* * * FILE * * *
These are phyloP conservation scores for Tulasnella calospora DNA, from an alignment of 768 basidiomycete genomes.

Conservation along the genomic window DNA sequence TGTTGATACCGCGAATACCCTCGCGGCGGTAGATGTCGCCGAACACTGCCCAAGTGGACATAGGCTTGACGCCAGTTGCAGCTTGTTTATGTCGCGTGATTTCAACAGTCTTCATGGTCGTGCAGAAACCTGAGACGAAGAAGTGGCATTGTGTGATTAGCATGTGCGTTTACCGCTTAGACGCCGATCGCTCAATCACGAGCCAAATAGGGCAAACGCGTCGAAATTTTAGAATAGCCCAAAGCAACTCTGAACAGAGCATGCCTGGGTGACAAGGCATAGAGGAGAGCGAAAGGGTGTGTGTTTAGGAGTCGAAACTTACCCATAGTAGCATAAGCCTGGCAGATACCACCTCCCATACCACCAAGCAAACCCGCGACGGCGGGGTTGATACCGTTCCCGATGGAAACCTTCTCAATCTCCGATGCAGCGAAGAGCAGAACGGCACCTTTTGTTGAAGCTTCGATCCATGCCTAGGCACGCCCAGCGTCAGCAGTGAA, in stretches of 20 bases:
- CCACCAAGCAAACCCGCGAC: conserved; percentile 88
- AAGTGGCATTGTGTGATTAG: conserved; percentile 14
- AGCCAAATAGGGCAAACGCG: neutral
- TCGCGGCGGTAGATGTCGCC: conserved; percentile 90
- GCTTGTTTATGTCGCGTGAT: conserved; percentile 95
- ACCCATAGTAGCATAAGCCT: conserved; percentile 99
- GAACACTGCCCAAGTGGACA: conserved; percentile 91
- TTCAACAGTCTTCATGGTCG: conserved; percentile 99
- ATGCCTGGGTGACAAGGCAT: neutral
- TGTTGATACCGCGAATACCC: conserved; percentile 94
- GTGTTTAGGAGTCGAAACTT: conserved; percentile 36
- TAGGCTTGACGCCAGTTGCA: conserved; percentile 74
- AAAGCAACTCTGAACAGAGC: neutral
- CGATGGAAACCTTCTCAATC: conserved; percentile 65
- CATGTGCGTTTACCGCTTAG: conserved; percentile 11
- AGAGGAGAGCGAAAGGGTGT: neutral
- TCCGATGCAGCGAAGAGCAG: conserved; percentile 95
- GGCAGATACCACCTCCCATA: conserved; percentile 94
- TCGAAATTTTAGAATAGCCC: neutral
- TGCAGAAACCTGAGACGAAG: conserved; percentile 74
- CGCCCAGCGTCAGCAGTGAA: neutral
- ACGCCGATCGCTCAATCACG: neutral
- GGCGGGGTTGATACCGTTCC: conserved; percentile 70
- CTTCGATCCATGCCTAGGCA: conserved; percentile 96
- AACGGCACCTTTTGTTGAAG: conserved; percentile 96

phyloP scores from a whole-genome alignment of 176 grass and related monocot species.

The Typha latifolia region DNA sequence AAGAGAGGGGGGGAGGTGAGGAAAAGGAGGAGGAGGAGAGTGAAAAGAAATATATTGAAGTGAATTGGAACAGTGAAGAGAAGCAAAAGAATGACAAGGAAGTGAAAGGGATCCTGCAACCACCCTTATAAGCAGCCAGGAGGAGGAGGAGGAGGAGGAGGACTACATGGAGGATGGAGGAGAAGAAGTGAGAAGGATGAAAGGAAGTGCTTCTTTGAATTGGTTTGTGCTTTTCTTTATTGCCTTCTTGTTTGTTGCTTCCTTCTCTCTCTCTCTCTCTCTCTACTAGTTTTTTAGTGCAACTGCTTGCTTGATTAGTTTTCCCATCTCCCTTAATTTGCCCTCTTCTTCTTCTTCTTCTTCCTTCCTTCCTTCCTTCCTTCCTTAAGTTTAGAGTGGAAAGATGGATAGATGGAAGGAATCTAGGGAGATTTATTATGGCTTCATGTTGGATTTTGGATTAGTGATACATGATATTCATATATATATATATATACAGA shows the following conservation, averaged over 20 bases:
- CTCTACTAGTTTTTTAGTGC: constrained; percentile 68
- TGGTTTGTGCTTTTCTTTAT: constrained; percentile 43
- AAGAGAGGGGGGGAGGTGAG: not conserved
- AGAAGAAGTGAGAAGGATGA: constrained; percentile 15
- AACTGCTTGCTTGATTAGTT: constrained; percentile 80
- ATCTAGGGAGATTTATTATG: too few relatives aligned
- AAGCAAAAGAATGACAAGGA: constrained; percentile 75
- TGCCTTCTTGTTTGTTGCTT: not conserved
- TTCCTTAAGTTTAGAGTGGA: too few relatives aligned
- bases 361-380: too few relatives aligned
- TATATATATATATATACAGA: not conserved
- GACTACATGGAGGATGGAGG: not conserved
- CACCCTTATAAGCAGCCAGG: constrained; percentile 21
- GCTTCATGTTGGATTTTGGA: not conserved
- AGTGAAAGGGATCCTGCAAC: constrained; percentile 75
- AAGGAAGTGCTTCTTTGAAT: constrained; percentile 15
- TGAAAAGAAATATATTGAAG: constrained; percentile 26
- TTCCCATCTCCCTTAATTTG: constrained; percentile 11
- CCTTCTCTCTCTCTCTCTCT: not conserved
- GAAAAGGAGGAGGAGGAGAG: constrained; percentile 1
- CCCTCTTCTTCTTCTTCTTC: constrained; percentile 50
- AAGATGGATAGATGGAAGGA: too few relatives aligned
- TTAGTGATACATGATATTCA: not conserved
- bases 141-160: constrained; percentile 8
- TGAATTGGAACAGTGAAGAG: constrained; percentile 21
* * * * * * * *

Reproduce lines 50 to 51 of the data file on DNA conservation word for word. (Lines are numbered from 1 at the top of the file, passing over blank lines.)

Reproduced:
- CCCTCTTCTTCTTCTTCTTC: constrained; percentile 50
- AAGATGGATAGATGGAAGGA: too few relatives aligned